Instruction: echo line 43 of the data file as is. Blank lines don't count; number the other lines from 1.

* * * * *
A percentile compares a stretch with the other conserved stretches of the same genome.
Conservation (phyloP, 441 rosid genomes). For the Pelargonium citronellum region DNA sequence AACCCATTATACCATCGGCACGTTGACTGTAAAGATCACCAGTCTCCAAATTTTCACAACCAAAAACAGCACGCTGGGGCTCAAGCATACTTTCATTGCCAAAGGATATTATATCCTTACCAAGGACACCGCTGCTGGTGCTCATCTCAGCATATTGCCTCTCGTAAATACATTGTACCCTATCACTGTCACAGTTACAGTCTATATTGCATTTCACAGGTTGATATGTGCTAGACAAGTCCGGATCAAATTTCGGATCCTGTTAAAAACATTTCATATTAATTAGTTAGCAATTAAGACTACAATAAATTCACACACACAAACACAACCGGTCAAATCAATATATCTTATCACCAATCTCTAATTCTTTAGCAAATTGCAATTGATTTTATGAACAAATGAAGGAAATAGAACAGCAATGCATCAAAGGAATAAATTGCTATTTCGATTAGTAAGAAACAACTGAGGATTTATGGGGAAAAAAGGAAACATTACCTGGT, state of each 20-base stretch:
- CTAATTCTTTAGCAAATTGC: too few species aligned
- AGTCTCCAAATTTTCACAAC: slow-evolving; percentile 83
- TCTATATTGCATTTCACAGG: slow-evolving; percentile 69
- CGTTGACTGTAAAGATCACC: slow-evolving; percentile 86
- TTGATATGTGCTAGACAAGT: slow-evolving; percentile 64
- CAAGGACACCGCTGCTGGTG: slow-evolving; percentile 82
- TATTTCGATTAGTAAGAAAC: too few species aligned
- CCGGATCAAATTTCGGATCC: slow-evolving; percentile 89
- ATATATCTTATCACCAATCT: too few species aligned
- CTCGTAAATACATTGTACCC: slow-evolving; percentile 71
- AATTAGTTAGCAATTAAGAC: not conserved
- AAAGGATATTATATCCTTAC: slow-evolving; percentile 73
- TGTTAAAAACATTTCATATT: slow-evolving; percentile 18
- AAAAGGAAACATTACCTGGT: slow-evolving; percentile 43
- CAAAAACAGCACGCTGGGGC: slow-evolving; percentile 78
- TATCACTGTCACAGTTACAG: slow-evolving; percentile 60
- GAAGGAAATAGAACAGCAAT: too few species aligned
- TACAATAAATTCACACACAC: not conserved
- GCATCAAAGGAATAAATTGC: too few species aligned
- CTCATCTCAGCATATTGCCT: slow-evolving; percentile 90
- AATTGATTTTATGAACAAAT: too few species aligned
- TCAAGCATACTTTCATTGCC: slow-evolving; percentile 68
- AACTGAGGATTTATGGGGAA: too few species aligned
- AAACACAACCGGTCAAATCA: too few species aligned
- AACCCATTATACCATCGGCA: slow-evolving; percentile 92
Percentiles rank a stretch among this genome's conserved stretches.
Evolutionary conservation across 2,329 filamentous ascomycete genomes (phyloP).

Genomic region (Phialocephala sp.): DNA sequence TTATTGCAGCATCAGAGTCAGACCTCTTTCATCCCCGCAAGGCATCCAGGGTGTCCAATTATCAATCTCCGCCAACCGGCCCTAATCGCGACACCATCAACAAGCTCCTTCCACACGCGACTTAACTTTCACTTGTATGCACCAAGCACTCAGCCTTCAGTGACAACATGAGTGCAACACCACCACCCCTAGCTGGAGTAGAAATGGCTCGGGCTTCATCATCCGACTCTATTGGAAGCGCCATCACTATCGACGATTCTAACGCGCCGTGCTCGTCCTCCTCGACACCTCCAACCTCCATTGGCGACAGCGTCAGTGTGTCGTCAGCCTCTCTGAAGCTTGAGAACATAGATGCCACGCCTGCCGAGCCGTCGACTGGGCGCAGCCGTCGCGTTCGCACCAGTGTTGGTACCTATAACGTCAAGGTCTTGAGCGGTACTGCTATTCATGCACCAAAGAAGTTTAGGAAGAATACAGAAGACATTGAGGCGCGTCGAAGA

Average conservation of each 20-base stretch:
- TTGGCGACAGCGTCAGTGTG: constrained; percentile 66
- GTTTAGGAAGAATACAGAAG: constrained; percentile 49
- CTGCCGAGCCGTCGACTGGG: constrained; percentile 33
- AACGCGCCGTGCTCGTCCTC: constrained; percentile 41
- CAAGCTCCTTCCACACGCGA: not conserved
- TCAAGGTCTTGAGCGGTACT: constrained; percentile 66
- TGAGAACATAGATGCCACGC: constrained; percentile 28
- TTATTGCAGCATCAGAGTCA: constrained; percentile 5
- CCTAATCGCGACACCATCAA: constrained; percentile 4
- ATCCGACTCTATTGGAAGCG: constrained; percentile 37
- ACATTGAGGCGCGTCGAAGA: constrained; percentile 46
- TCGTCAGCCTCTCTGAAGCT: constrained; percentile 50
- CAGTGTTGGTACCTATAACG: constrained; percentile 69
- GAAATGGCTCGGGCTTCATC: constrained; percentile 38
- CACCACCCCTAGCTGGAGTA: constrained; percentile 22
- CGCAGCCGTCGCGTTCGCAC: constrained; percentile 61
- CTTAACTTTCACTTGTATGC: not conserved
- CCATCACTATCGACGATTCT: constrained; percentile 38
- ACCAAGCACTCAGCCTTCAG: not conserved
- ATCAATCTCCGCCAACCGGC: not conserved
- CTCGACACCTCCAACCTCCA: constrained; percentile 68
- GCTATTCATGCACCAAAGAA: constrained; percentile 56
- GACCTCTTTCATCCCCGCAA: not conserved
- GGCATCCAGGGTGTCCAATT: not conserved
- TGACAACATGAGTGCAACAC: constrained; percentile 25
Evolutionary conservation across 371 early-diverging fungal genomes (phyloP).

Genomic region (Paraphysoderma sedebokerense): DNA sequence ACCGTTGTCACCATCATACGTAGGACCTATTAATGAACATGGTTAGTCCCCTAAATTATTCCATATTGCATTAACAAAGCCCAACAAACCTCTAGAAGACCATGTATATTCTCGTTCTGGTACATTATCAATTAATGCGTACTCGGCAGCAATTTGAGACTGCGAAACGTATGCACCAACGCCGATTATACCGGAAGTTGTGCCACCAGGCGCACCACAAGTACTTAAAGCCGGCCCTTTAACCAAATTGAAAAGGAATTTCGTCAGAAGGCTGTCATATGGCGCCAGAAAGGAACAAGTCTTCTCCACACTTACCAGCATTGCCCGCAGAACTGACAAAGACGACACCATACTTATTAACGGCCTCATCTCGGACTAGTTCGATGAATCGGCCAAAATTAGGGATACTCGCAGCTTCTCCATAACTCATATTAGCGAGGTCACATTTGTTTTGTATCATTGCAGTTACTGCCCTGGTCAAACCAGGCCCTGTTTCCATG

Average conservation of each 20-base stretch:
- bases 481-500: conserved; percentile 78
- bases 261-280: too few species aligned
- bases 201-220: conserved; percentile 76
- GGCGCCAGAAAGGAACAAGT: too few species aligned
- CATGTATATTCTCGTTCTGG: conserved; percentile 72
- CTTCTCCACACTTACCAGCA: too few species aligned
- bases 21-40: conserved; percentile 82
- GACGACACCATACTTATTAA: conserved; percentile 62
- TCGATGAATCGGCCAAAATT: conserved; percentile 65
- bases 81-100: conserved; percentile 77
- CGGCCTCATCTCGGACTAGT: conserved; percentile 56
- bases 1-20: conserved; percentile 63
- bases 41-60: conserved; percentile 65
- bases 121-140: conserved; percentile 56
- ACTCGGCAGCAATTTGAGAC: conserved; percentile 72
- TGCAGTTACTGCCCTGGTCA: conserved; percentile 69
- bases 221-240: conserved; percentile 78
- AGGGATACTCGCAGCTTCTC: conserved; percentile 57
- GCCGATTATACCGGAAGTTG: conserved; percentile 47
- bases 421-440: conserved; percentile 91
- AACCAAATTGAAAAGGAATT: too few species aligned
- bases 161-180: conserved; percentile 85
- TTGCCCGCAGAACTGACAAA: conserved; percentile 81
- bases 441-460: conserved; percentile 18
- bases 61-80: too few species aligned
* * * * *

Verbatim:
- TCGTCAGCCTCTCTGAAGCT: constrained; percentile 50